A doctor may recommend surgery if conservative treatment options, such as physical therapy and medications, do not reduce or end the pain altogether. He or she will talk to the patient about the types of spinal surgery available and, depending on the specific case, will help to determine what procedure might be an appropriate treatment. As with any surgery, a patient's age, overall health and other issues are taken into consideration when surgery is considered.
The benefits of surgery always should be weighed carefully against its risks. Although a large percentage of patients with herniated discs report significant pain relief after surgery, there is no guarantee that surgery will help every individual.
A patient may be considered a candidate for spinal surgery if:
- Back and leg pain limits normal activity or impairs quality of life
- Progressive neurological deficits develope, such as leg weakness and/or numbness
- Loss of normal bowel and bladder functions
- Difficulty standing or walking
- Medication and physical therapy are ineffective
- The patient is in reasonably good health
- Artificial disc surgery — Surgical replacement of a diseased or herniated lumbar disc with a manufactured disc.
- Discectomy — Surgical removal or partial removal of an intervertebral disc.
- Laminectomy — Surgical removal of most of the bony arch, or lamina, of a vertebra.
- Laminotomy — An opening made in a lamina to relieve pressure on the nerve roots.
- Spinal Fusion — A procedure in which bone is grafted onto the spine, creating a solid union between two or more vertebrae; instrumentation such as screws and rods may be used to provide additional spinal support.
Lumbar laminotomy is a procedure often utilized to relieve leg pain and sciatica caused by a herniated disc. It is performed through an incision down the center of the back over the area of the herniated disc. During this procedure, a portion of the lamina may be removed. Once the incision is made through the skin, the muscles are moved to the side so that the surgeon can see the back of the vertebrae. A small opening is made between the two vertebrae to gain access to the herniated disc. After the disc is removed through a discectomy, the spine may need to be stabilized. Spinal fusion often is performed in conjunction with a laminotomy. In more involved cases, a laminectomy may be performed.
In artificial disc surgery, an incision is made through the abdomen, and the affected disc is removed and replaced. Only a small percentage of patients are candidates for artificial disc surgery. The patient must have disc degeneration in only one disc, between L4 and L5, or L5 and S1 (the first sacral vertebra). The patient must have undergone at least six months of treatment, such as physical therapy, pain medication or wearing a back brace, without showing improvement. The patient must be in overall good health with no signs of infection, osteoporosis or arthritis. If there is degeneration affecting more than one disc or significant leg pain, the patient is not a candidate for this surgery.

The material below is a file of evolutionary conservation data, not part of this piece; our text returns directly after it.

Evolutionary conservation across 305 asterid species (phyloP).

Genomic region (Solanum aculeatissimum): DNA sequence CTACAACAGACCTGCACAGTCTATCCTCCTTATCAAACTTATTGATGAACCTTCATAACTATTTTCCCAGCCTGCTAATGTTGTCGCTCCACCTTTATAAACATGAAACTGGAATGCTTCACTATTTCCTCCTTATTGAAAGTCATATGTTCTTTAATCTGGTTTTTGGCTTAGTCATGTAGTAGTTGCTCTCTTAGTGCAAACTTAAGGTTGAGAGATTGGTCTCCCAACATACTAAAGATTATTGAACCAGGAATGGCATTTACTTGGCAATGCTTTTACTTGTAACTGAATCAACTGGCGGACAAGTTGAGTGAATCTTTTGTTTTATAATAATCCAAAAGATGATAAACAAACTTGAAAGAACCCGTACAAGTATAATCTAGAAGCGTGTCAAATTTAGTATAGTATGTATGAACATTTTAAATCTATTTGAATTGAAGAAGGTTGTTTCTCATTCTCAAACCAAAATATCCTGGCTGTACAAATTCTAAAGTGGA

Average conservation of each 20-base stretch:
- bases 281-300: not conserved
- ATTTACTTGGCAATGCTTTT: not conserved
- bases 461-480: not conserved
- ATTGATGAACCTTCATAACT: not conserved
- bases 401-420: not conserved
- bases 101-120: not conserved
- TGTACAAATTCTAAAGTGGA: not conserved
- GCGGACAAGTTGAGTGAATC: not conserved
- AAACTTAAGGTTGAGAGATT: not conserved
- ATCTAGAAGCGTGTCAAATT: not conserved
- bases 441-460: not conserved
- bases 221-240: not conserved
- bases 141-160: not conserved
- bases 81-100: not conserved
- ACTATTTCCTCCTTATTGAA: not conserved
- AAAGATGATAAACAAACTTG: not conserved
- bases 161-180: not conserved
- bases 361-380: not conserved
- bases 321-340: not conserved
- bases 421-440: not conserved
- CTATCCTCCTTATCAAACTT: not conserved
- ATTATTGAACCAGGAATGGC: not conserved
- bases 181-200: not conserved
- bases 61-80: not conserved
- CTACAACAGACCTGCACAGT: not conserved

The medical decision to perform the operation from the front of the neck (anterior) or the back of the neck (posterior) is influenced by the exact location of the herniated disc, as well as the experience and preference of the surgeon. A portion of the lamina may be removed through a laminotomy, followed by a discectomy. After the disc is removed, the spine often needs to be stabilized. This is accomplished using a cervical plate and screws (instrumentation), and, often, spinal fusion.
The doctor will give specific instructions post-surgery and usually prescribe pain medication. He or she will help determine when the patient can resume normal activities such as returning to work, driving and exercising. Some patients may benefit from supervised rehabilitation or physical therapy after surgery. Discomfort is expected during a gradually return to normal activity, but pain is a warning signal that the patient might need to slow down.
Once the patient has recovered from surgery and checked with his or her doctor, moderate exercise may be resumed. The following tips may be helpful in preventing low back pain and herniated discs:
- Do crunches and other abdominal-muscle/core strengthening exercises to provide more spine stability. Swimming, stationary bicycling and brisk walking are good aerobic exercises that generally do not put extra stress on the back.
- Use correct lifting and moving techniques, such as squatting to lift a heavy object. Don't bend and lift. Get help if an object is too heavy or awkward.
- Maintain correct posture when sitting and standing.
- Quit smoking. Among many others, smoking is a risk factor for artherosclerosis (hardening of the arteries), which can cause lower back pain and degenerative disc disorders.
- Avoid stressful situations if possible, as this can cause muscle tension.
- Maintain a healthy weight. Extra weight, especially around the midsection, can put strain on the lower back.
The AANS does not endorse any treatments, procedures, products or physicians referenced in these patient fact sheets. This information is provided as an educational service and is not intended to serve as medical advice. Anyone seeking specific neurosurgical advice or assistance should consult his or her neurosurgeon, or locate one in your area through the AANS’ Find a Board-certified Neurosurgeon online tool.